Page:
Monica Williams & Bill McCarthy: Self-Control, Self-Esteem, and Adolescent Rape
Juvenile sex offenders comprise approximately twenty-five percent of the sex offender population. While classic criminological theories suggest that lower self-control and self-esteem contribute to juvenile delinquency, research on college males suggests adolescent rapists may have higher self-control and self-esteem than their peers. We use logistic regression to analyze data on 1,750 adolescent males from the National Longitudinal Study of Adolescent Health (Add Health) in order to examine whether general theories of offending can explain adolescent rape. Our findings suggest a positive association between self-control and rape. Furthermore, these data provide evidence of a distinction between general self-control and self-control in sexual situations, as well as between narcissism and self-esteem. We find no significant association between self-esteem, social isolation, attachment, strain, previous delinquency and rape. To explain why our findings diverge from popular theories of offending, we situate youth sexual assault within the context of theories of developing sexualities and masculinities. In light of our findings and theoretical interpretations, we argue that the consequences of self-control and self-esteem may vary across types of crime. Therefore, in order to understand youth offending such as adolescent rape, it is important to assess the unique features of different kinds of crimes that may impact the relationship between self-control, self-esteem, and offending.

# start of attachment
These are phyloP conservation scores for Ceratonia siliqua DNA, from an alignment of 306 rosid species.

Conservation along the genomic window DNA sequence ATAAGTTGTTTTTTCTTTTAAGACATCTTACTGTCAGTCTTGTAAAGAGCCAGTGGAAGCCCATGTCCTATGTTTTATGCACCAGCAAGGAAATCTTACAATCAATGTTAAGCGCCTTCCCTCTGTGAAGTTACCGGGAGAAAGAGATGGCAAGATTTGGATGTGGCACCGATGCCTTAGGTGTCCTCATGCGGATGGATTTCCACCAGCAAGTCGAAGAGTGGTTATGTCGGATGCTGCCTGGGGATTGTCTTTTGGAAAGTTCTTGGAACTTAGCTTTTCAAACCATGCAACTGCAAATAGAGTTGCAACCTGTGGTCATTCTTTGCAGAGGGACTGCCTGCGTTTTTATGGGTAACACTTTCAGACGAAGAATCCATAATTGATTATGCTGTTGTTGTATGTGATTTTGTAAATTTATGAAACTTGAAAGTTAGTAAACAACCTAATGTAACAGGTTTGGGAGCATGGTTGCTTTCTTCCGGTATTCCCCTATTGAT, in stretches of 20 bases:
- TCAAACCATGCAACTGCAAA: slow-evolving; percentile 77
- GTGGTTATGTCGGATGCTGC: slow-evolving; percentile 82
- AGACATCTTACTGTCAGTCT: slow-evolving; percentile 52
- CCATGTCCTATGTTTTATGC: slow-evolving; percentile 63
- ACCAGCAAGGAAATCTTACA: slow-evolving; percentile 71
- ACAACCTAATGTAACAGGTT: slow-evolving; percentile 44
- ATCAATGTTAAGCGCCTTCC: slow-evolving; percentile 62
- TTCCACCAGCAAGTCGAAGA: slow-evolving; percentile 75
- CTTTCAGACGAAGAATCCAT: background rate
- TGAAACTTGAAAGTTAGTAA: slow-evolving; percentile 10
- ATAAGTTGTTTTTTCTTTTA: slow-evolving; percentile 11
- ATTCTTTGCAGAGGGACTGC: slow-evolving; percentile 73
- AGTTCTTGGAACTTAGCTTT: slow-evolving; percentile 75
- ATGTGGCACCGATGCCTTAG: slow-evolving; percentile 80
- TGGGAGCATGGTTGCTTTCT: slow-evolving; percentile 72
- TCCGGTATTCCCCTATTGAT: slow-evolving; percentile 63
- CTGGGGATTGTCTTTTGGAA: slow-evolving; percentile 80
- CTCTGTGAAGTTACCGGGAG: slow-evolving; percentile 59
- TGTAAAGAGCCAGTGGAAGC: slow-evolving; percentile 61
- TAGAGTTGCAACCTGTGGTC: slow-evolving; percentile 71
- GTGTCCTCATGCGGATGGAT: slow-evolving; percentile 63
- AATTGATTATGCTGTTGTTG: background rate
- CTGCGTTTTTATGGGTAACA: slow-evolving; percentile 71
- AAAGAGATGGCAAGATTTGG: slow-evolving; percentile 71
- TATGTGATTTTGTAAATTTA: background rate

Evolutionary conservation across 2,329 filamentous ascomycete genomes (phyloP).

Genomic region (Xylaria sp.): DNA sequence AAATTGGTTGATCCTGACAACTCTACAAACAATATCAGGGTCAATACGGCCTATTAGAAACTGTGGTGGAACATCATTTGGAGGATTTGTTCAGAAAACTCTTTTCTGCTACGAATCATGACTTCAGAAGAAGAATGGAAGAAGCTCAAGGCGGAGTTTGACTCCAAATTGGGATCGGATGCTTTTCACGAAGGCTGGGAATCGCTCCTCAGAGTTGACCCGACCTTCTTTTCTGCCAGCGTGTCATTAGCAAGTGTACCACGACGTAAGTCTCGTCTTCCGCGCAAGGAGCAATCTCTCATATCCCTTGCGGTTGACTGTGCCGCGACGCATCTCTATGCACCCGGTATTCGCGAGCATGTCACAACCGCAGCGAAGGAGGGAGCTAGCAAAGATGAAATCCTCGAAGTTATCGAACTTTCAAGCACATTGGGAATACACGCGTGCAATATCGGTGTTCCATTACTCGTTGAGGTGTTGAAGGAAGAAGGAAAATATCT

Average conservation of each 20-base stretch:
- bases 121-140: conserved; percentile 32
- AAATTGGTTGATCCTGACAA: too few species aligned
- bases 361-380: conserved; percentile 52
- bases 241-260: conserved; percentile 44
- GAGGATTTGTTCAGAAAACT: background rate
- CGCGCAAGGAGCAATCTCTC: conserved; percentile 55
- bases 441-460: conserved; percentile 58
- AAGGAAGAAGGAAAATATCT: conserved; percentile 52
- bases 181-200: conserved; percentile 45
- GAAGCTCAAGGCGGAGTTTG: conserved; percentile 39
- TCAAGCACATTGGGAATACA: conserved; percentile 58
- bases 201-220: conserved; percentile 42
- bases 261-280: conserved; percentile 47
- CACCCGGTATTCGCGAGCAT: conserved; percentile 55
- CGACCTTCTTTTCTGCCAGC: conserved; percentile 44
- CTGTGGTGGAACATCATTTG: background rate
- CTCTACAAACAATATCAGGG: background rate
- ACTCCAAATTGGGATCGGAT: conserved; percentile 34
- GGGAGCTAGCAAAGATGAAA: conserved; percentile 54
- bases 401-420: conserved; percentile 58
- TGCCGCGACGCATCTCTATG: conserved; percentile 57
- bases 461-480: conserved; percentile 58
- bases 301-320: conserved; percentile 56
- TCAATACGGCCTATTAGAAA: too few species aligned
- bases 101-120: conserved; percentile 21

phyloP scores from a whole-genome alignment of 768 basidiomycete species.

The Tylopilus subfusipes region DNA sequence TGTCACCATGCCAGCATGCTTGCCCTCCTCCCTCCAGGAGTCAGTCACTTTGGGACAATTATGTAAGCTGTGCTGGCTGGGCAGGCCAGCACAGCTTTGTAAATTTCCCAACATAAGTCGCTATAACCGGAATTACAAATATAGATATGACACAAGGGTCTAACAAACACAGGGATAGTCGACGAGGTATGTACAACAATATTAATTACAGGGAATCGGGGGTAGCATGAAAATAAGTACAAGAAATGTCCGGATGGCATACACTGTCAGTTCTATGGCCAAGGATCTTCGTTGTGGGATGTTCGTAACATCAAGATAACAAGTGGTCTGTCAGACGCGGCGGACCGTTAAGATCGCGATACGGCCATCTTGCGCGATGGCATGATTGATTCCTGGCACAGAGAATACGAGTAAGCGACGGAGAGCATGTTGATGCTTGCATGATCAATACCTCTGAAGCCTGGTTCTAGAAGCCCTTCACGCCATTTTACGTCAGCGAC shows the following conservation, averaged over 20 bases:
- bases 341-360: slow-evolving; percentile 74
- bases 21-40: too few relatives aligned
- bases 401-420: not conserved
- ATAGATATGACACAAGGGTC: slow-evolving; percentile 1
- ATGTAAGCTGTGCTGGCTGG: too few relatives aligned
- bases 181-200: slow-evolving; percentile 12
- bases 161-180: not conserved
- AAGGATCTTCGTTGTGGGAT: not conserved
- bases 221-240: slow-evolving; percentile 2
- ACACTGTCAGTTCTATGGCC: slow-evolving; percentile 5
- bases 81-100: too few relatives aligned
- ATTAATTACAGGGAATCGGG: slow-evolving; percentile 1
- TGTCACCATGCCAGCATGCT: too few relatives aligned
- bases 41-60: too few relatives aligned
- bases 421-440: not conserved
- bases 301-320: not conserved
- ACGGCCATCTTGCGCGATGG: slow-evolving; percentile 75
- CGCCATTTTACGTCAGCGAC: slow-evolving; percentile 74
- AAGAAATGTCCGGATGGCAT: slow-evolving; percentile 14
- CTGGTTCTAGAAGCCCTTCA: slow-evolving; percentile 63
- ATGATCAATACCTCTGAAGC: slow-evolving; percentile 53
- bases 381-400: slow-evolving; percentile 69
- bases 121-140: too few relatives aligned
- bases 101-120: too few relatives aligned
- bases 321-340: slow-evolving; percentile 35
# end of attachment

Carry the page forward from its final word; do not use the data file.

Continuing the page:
Discussants: Angela Carter and Bob Faris